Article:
B: ...and very strange. Yes, perfect.

S: I think that in your article, you do touch upon these ideas...not directly quoting Stern, but the idea of haptic visuality is related.

B: Definitely.

S: I was going to ask if you have anything more about writing, or preparing for the publication, because it's not a thing that everyone does.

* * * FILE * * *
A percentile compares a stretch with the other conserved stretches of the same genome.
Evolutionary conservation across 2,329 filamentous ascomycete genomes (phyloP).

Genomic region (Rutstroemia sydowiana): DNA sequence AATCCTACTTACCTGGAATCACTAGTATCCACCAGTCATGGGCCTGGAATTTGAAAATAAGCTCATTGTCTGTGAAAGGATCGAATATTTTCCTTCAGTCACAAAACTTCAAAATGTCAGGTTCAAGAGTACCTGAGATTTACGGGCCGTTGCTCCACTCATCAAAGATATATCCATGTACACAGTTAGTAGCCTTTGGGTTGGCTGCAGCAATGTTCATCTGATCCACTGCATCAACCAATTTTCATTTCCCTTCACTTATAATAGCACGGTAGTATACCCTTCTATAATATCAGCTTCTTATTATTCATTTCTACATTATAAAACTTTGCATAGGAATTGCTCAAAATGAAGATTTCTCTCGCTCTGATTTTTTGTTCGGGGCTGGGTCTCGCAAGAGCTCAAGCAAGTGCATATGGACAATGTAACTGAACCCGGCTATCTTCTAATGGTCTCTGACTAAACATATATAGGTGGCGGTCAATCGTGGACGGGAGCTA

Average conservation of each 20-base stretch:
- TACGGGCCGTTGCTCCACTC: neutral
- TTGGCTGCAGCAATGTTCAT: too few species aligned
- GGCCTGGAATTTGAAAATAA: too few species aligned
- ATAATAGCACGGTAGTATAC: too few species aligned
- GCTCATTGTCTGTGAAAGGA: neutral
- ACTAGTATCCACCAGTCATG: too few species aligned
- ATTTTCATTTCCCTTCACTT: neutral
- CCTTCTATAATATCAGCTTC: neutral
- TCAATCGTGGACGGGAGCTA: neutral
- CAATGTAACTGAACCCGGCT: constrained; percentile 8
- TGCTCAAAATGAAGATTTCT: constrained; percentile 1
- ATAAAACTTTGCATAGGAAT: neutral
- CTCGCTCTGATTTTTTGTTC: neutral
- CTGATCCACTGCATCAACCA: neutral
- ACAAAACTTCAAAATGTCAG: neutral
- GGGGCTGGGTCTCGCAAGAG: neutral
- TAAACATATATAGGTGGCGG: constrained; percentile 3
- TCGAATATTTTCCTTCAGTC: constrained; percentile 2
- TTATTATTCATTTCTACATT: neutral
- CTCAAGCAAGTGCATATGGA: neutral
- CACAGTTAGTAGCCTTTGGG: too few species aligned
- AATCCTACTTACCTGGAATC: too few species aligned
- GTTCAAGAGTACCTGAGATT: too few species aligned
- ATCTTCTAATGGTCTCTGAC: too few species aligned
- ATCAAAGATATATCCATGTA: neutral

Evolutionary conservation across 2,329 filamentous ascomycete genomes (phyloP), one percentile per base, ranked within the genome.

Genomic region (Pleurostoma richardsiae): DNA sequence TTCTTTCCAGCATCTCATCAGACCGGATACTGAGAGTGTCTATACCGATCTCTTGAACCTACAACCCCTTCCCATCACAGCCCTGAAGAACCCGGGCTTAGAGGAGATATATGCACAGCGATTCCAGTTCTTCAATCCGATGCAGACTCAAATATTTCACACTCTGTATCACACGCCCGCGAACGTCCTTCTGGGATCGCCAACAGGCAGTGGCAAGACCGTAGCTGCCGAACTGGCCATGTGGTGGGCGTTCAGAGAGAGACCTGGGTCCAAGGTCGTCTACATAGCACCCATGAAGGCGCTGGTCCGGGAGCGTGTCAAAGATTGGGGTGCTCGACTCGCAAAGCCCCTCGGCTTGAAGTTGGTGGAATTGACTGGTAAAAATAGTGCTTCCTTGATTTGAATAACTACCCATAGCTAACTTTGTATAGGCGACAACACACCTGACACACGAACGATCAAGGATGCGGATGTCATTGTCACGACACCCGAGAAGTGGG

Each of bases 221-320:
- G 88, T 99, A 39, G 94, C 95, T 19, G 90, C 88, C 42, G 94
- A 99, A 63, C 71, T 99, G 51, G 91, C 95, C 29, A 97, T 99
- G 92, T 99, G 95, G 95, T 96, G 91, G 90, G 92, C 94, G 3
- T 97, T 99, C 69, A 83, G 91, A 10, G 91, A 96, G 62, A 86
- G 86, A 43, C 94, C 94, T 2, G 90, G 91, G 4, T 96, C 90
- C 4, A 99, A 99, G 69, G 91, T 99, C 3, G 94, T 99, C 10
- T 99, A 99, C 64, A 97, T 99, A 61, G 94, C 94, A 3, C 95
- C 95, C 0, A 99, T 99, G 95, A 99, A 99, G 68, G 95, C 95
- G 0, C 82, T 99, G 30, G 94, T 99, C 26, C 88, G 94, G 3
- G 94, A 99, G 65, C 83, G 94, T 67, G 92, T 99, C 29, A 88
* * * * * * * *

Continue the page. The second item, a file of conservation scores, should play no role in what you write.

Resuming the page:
B: Sure, so I had turned in this four-page paper months prior, when Patty alerted me to the call for submissions from this undergraduate film studies magazine. And I wanted to expand on these ideas I'd just started to touch on. So I sat down over winter break and just hammered it out. I don't even think I rewatched the movie, because it's a movie where after you see it, oh, twice, you know the images so well and know the structure so well that you're an expert, you know how this movie works. (laughter) It's that formally rigorous. You just have to mine your memory of it. Patty generously read some drafts and I sent it in. Months later I got an email...oh, this was the worst. I had this literally 24-hour-a-day, 7-day-a-week summer job for six weeks, and three days in, I get the email back, saying, "You did it! We need a revised draft from you in two weeks." I thought, "Shit." So I took a couple of my precious days off and hid away in a coffee shop. I relied heavily on Patty and on a particularly well-read friend to tell me what was wrong with the existing draft. I gutted the middle section, and I obsessed over every single sentence and its economy and its clarity, and I was able to send in a revised draft I was really happy with, somehow, while working that summer job. Never told my bosses.